Non-Banking Financial Company

A Non-Banking Financial Company (NBFC) is a company engaged in the business of loans and advances, acquisition of shares/stocks/bonds/debentures/securities issue by Government or local authority or other marketable securities of a like nature, leasing, hire purchase, insurance business, chit business but does not include any institution whose principal business is that of agriculture activity, industrial activity, purchase or sale of any goods (other than securities) or providing any services and sale/purchase/construction of immovable property. A non-banking institution which is a company and has principal business of receiving deposits under any scheme or arrangement in one lump sum or in instalments by way of contributions or in any other manner, is also a non-banking financial company (Residuary non-banking company).

As per Sec. 45I(f) of RBI Act, 1934, a non-banking financial company’’ means:

(i) a financial institution which is a company;

(ii) a non-banking institution which is a company and which has as its principal business the receiving of deposits, under any scheme or arrangement or in any other manner, or lending in any manner;

(iii) such other non-banking institution or class of such institutions, as the Bank may, with the previous approval of the Central Government and by notification in the Official Gazette, specify.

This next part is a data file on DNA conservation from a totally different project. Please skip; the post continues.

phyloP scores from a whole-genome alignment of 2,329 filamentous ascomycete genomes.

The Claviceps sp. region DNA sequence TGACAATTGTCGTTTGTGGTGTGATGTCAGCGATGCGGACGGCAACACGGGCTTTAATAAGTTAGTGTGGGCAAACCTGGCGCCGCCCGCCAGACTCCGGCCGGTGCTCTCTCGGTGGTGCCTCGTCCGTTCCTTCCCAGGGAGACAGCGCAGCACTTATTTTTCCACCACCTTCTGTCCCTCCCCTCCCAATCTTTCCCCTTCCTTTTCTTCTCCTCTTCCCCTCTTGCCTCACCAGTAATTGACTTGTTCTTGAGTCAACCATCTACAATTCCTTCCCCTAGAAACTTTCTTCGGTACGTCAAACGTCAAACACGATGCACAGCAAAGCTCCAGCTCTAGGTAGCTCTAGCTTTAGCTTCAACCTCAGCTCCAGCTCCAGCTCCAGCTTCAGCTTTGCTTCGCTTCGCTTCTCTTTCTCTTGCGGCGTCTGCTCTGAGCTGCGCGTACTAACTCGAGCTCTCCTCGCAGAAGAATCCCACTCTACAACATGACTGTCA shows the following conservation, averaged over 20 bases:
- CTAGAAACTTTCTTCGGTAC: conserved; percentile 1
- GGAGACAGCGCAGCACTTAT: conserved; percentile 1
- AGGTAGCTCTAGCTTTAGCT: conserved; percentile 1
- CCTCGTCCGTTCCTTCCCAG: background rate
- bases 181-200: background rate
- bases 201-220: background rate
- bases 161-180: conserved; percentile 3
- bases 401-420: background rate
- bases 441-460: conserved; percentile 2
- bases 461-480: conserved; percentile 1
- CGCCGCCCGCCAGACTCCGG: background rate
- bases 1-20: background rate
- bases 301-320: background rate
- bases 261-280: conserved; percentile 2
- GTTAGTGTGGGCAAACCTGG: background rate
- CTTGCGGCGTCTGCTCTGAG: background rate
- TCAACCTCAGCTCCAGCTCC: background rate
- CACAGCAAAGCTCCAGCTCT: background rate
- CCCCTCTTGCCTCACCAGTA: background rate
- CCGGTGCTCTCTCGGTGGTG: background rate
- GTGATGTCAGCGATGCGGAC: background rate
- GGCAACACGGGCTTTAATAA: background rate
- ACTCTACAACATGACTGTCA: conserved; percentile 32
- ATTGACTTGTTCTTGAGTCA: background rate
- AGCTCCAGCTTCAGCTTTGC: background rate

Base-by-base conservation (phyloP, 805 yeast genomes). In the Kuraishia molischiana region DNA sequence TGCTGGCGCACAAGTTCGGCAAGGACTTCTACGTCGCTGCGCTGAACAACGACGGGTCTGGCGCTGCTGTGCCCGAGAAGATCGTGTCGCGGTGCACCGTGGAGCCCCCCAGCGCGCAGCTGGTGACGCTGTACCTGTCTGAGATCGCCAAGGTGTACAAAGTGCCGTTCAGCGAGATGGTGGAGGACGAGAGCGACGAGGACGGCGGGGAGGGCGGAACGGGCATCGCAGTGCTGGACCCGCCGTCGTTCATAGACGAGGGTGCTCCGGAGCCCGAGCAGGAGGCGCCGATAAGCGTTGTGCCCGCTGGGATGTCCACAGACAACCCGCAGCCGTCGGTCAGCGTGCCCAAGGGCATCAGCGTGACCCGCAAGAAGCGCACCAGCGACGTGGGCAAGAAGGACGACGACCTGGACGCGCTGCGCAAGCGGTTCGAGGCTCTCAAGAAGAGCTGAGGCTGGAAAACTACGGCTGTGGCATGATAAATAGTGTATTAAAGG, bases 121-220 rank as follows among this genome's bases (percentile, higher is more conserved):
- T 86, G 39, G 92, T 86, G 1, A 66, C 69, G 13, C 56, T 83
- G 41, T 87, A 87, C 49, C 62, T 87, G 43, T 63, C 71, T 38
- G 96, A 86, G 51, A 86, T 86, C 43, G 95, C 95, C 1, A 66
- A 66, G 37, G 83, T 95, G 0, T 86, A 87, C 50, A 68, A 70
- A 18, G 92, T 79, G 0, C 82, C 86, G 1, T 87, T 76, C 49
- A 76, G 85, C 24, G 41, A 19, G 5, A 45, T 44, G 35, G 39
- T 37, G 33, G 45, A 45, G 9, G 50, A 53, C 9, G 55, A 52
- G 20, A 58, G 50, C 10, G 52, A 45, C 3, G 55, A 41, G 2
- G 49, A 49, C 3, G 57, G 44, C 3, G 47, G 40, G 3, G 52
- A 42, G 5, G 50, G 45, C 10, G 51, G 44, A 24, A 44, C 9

A Non-Banking Financial Company (NBFC) is a company registered under the Companies Act, 2013 which is engaged in the business of:

a)       loans and advances,

b)      acquisition of shares/stocks/bonds/debentures/securities issued by Government or local authority or other marketable securities of a like nature,

c)       leasing,

d)      hire-purchase,

e)      insurance business,

f)        chit business.

However, such a company but does not include any institution whose principal business is that of:

a)      agriculture activity,

b)      industrial activity,

c)      purchase or sale of any goods (other than securities), or providing any services, and

d)      sale/ purchase/ construction of immovable property.

Moreover, a non-banking institution which is a company and has principal business of receiving deposits, under any scheme or arrangement, in one lump sum or in installments, by way of contributions or in any other manner, is also a non-banking financial company (called a Residuary non-banking company).


The issues related to accounting include Income Recognition criteria, Accounting of Investments, asset classification and provisioning requirements. These hav been provided in details in the RBI Directions, namely “Non-Systemically Important Non-Banking Financial (Non-Deposit Accepting or Holding) Companies Prudential Norms (Reserve Bank) Directions, 2015” and “Systemically Important Non-Banking Financial (Non-Deposit Accepting or Holding) Companies Prudential Norms (Reserve Bank) Directions, 2015”.